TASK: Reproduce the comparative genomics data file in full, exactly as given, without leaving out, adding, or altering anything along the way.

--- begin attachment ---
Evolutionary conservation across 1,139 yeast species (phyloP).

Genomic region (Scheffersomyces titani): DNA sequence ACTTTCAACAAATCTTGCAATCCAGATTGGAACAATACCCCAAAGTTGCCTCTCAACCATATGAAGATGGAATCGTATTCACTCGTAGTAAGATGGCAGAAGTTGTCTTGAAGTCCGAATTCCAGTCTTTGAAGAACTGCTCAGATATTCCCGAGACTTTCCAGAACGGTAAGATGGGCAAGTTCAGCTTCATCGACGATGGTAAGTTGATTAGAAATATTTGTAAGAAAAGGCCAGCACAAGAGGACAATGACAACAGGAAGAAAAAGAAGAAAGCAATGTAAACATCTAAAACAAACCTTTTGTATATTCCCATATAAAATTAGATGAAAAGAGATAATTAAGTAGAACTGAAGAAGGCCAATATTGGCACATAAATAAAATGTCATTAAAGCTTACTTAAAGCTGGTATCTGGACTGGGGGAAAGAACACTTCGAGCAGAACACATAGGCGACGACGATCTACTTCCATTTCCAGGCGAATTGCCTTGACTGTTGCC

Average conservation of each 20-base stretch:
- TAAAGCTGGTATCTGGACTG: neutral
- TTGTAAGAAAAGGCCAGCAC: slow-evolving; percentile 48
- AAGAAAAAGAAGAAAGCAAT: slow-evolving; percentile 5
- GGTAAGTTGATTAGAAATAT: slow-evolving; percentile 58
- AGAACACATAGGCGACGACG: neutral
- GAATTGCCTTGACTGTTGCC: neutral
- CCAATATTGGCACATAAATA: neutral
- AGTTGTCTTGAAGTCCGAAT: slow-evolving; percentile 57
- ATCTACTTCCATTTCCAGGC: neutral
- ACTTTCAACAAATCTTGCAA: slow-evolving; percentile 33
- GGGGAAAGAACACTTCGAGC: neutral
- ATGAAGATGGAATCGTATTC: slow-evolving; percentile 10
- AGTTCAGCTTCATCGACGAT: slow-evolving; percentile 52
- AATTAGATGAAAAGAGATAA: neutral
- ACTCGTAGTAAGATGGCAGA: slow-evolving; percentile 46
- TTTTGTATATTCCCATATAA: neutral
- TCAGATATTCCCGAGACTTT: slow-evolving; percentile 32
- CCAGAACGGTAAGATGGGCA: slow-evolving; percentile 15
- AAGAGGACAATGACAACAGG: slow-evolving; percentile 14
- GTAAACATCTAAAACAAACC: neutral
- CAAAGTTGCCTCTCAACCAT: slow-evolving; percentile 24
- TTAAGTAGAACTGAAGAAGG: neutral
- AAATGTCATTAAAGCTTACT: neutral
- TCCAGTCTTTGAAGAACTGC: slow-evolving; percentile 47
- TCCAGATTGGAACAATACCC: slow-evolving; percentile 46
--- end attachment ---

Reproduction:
Evolutionary conservation across 1,139 yeast species (phyloP).

Genomic region (Scheffersomyces titani): DNA sequence ACTTTCAACAAATCTTGCAATCCAGATTGGAACAATACCCCAAAGTTGCCTCTCAACCATATGAAGATGGAATCGTATTCACTCGTAGTAAGATGGCAGAAGTTGTCTTGAAGTCCGAATTCCAGTCTTTGAAGAACTGCTCAGATATTCCCGAGACTTTCCAGAACGGTAAGATGGGCAAGTTCAGCTTCATCGACGATGGTAAGTTGATTAGAAATATTTGTAAGAAAAGGCCAGCACAAGAGGACAATGACAACAGGAAGAAAAAGAAGAAAGCAATGTAAACATCTAAAACAAACCTTTTGTATATTCCCATATAAAATTAGATGAAAAGAGATAATTAAGTAGAACTGAAGAAGGCCAATATTGGCACATAAATAAAATGTCATTAAAGCTTACTTAAAGCTGGTATCTGGACTGGGGGAAAGAACACTTCGAGCAGAACACATAGGCGACGACGATCTACTTCCATTTCCAGGCGAATTGCCTTGACTGTTGCC

Average conservation of each 20-base stretch:
- TAAAGCTGGTATCTGGACTG: neutral
- TTGTAAGAAAAGGCCAGCAC: slow-evolving; percentile 48
- AAGAAAAAGAAGAAAGCAAT: slow-evolving; percentile 5
- GGTAAGTTGATTAGAAATAT: slow-evolving; percentile 58
- AGAACACATAGGCGACGACG: neutral
- GAATTGCCTTGACTGTTGCC: neutral
- CCAATATTGGCACATAAATA: neutral
- AGTTGTCTTGAAGTCCGAAT: slow-evolving; percentile 57
- ATCTACTTCCATTTCCAGGC: neutral
- ACTTTCAACAAATCTTGCAA: slow-evolving; percentile 33
- GGGGAAAGAACACTTCGAGC: neutral
- ATGAAGATGGAATCGTATTC: slow-evolving; percentile 10
- AGTTCAGCTTCATCGACGAT: slow-evolving; percentile 52
- AATTAGATGAAAAGAGATAA: neutral
- ACTCGTAGTAAGATGGCAGA: slow-evolving; percentile 46
- TTTTGTATATTCCCATATAA: neutral
- TCAGATATTCCCGAGACTTT: slow-evolving; percentile 32
- CCAGAACGGTAAGATGGGCA: slow-evolving; percentile 15
- AAGAGGACAATGACAACAGG: slow-evolving; percentile 14
- GTAAACATCTAAAACAAACC: neutral
- CAAAGTTGCCTCTCAACCAT: slow-evolving; percentile 24
- TTAAGTAGAACTGAAGAAGG: neutral
- AAATGTCATTAAAGCTTACT: neutral
- TCCAGTCTTTGAAGAACTGC: slow-evolving; percentile 47
- TCCAGATTGGAACAATACCC: slow-evolving; percentile 46